The statistics tracker that appears after the completion of a Wordle, which measures overall performance and punishes streak-breaking.

This approach is common in mobile games, and it often comes with mechanics such as streaks and long term statistic-keeping[5], both of which are also replicated here. While Wordle doesn’t participate in some of the shadier data-tracking and monetisation practices associated with the genre, it’s clearly been designed with similar principles in mind.

Second, shareability.

After a game of Wordle is completed, the player is prompted to share their result on social media. This doesn’t require logging in, or anything particularly intrusive – rather, the share button copies a collection of colourful emoji squares into their computer clipboard, which can then be disseminated via direct messages, group chats, or Twitter. While the social aspect of this will be explored in greater detail later in the blog post, there are numerous reasons why one might be tempted to share their Wordle journey. If you perform poorly, you might want friends to commiserate, and if you perform well, you might want to brag. The ease with which results can be shared means that the mere act of being on social media bombards you with unpaid advertisements for today’s Wordle, direct from your friends. If you’ve not yet played today, you’ll be reminded to do so, and if you have already, you’re less likely to forget when the time comes to play again.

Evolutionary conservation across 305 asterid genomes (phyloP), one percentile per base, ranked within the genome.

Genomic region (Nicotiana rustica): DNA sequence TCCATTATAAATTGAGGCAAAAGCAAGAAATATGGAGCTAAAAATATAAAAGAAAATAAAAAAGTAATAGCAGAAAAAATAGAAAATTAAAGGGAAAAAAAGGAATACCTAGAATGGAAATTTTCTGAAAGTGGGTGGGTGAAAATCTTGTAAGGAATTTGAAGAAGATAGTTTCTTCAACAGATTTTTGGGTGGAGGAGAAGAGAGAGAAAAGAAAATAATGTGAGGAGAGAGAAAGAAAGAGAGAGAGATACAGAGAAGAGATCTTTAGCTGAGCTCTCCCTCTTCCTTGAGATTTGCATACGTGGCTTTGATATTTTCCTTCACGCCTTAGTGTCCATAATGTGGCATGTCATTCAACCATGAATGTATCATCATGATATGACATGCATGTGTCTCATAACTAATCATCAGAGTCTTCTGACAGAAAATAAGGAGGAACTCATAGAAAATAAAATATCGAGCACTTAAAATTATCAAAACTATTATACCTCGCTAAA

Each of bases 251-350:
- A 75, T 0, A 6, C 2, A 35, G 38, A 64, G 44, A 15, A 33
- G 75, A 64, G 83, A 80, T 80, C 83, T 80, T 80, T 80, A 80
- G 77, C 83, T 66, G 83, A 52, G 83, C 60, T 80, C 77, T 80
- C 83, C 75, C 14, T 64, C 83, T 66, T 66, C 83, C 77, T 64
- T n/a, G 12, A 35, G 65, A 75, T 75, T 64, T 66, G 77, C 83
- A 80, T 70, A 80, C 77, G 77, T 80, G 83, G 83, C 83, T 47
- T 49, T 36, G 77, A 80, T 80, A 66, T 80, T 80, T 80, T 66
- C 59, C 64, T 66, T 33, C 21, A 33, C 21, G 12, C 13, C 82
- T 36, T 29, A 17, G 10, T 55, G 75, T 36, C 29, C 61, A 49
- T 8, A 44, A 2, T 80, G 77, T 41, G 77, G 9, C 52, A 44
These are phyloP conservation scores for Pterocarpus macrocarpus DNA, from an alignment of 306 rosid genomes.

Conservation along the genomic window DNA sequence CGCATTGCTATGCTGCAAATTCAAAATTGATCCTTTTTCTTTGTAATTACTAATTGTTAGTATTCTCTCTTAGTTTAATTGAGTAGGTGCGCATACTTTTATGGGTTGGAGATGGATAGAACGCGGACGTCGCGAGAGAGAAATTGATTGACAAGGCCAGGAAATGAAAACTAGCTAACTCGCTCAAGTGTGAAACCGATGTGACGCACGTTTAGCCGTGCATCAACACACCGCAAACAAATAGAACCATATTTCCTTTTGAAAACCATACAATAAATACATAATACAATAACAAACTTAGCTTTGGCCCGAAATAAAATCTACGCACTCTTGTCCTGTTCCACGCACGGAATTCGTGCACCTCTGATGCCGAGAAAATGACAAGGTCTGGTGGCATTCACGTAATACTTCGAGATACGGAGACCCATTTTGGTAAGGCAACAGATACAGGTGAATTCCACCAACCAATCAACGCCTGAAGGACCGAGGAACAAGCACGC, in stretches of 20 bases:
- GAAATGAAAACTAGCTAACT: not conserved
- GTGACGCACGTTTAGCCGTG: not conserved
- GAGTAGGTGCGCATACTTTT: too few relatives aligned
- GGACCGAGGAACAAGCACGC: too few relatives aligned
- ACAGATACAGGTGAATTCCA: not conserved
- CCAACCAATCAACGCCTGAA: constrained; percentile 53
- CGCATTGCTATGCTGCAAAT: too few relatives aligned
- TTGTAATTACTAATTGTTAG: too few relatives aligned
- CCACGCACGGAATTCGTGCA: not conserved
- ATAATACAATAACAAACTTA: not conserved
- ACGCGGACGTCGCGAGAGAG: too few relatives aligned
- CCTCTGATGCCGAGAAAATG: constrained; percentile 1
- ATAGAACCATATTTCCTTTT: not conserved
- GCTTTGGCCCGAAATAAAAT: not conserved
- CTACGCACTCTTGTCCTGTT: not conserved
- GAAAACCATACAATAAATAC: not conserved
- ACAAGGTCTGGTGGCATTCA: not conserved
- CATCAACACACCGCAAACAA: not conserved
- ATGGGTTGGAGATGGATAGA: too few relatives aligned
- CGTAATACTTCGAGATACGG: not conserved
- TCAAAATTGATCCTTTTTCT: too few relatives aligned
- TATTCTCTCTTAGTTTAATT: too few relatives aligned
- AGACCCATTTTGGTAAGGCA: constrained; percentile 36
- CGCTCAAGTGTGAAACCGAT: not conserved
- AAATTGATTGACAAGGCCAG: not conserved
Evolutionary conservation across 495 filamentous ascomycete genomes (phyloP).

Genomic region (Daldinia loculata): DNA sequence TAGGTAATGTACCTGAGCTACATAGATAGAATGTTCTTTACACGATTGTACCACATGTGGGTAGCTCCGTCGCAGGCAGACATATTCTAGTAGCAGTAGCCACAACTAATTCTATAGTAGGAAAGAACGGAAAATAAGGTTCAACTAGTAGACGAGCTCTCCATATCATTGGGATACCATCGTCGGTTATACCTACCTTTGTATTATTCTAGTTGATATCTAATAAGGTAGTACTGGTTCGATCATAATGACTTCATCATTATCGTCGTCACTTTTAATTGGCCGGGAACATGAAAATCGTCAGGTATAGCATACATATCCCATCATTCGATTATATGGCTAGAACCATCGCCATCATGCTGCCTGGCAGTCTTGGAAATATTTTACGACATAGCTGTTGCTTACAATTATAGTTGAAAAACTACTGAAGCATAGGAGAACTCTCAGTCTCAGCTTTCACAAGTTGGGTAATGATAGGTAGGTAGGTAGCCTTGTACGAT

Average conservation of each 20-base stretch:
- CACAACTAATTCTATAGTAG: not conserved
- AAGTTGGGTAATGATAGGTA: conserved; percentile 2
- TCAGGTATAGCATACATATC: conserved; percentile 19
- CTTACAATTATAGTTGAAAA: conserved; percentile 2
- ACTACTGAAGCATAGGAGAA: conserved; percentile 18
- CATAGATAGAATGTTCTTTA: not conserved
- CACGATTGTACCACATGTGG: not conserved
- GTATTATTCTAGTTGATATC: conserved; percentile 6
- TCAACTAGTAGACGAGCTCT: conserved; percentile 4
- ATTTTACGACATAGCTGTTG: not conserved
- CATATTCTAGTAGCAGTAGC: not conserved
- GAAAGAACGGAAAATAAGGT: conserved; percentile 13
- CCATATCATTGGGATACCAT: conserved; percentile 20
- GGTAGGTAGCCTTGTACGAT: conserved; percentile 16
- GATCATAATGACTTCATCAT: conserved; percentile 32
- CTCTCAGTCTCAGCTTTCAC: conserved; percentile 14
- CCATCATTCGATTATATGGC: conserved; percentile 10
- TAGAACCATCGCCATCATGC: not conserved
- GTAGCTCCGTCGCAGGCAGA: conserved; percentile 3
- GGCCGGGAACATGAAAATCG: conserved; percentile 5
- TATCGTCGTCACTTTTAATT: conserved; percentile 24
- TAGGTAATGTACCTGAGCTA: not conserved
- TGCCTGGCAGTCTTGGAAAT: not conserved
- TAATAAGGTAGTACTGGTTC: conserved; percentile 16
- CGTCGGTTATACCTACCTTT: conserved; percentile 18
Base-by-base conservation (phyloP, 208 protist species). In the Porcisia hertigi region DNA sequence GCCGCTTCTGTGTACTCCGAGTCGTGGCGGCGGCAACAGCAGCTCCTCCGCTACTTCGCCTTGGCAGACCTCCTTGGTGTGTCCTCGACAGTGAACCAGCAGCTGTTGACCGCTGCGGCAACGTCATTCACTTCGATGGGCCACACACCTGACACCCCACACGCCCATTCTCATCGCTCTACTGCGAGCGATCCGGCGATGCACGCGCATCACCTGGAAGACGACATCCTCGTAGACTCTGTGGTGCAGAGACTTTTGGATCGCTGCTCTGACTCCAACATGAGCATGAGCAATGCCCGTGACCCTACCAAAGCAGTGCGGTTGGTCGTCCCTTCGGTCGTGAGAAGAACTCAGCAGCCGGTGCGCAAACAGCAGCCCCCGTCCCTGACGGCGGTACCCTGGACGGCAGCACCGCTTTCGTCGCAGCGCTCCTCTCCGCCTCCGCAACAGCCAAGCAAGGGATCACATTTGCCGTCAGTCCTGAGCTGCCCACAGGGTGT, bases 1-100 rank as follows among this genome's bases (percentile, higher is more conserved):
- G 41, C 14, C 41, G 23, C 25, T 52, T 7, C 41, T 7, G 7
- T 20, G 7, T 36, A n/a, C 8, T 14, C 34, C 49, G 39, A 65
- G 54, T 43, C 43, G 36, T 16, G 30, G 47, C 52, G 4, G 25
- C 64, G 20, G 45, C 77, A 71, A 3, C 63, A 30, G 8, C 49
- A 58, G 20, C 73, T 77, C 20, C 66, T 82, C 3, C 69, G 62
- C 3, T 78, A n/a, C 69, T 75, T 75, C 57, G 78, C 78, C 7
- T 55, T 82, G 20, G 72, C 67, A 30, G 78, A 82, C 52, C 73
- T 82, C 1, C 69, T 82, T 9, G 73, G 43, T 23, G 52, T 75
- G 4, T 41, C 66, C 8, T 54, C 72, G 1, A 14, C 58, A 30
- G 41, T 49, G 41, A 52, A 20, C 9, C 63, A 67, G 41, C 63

This is again reminiscent of techniques used in advertising – viral marketing is an often lucrative business strategy, which can yield massive gains with comparatively little investment. One might make a comparison to music challenges on TikTok, or to the gossip surrounding an outrageous twist on a long-running soap. By harnessing community participation, a project can make countless organic impressions essentially for free, hijacking the audiences and social networks of those discussing it.

Thus, we get the final factor: community play.